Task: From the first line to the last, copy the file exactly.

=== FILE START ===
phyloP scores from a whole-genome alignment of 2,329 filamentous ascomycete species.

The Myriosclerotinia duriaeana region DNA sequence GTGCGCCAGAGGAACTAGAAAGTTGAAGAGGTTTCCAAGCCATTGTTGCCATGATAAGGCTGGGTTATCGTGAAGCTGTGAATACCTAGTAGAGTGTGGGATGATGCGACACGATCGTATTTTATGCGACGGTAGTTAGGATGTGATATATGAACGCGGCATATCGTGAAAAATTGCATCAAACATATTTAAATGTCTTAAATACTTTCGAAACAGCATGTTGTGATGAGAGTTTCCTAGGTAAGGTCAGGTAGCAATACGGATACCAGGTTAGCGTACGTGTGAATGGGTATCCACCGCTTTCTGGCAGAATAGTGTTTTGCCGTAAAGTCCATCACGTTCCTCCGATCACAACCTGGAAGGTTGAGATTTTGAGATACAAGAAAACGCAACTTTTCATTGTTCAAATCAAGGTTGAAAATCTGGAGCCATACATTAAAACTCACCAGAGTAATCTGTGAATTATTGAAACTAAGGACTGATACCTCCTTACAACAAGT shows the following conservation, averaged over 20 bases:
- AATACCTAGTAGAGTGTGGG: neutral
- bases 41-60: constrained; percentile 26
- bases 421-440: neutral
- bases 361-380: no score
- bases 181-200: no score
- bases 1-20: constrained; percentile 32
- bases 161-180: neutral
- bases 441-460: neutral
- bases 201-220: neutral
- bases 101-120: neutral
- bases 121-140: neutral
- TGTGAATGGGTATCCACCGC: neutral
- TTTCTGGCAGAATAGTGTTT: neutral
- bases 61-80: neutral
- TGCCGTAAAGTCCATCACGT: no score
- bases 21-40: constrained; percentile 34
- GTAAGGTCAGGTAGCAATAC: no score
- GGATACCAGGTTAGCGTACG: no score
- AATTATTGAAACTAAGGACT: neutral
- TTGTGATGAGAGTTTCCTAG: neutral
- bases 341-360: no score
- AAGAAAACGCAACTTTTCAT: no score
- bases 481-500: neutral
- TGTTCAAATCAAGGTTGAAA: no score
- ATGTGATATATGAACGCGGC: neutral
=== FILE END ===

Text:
phyloP scores from a whole-genome alignment of 2,329 filamentous ascomycete species.

The Myriosclerotinia duriaeana region DNA sequence GTGCGCCAGAGGAACTAGAAAGTTGAAGAGGTTTCCAAGCCATTGTTGCCATGATAAGGCTGGGTTATCGTGAAGCTGTGAATACCTAGTAGAGTGTGGGATGATGCGACACGATCGTATTTTATGCGACGGTAGTTAGGATGTGATATATGAACGCGGCATATCGTGAAAAATTGCATCAAACATATTTAAATGTCTTAAATACTTTCGAAACAGCATGTTGTGATGAGAGTTTCCTAGGTAAGGTCAGGTAGCAATACGGATACCAGGTTAGCGTACGTGTGAATGGGTATCCACCGCTTTCTGGCAGAATAGTGTTTTGCCGTAAAGTCCATCACGTTCCTCCGATCACAACCTGGAAGGTTGAGATTTTGAGATACAAGAAAACGCAACTTTTCATTGTTCAAATCAAGGTTGAAAATCTGGAGCCATACATTAAAACTCACCAGAGTAATCTGTGAATTATTGAAACTAAGGACTGATACCTCCTTACAACAAGT shows the following conservation, averaged over 20 bases:
- AATACCTAGTAGAGTGTGGG: neutral
- bases 41-60: constrained; percentile 26
- bases 421-440: neutral
- bases 361-380: no score
- bases 181-200: no score
- bases 1-20: constrained; percentile 32
- bases 161-180: neutral
- bases 441-460: neutral
- bases 201-220: neutral
- bases 101-120: neutral
- bases 121-140: neutral
- TGTGAATGGGTATCCACCGC: neutral
- TTTCTGGCAGAATAGTGTTT: neutral
- bases 61-80: neutral
- TGCCGTAAAGTCCATCACGT: no score
- bases 21-40: constrained; percentile 34
- GTAAGGTCAGGTAGCAATAC: no score
- GGATACCAGGTTAGCGTACG: no score
- AATTATTGAAACTAAGGACT: neutral
- TTGTGATGAGAGTTTCCTAG: neutral
- bases 341-360: no score
- AAGAAAACGCAACTTTTCAT: no score
- bases 481-500: neutral
- TGTTCAAATCAAGGTTGAAA: no score
- ATGTGATATATGAACGCGGC: neutral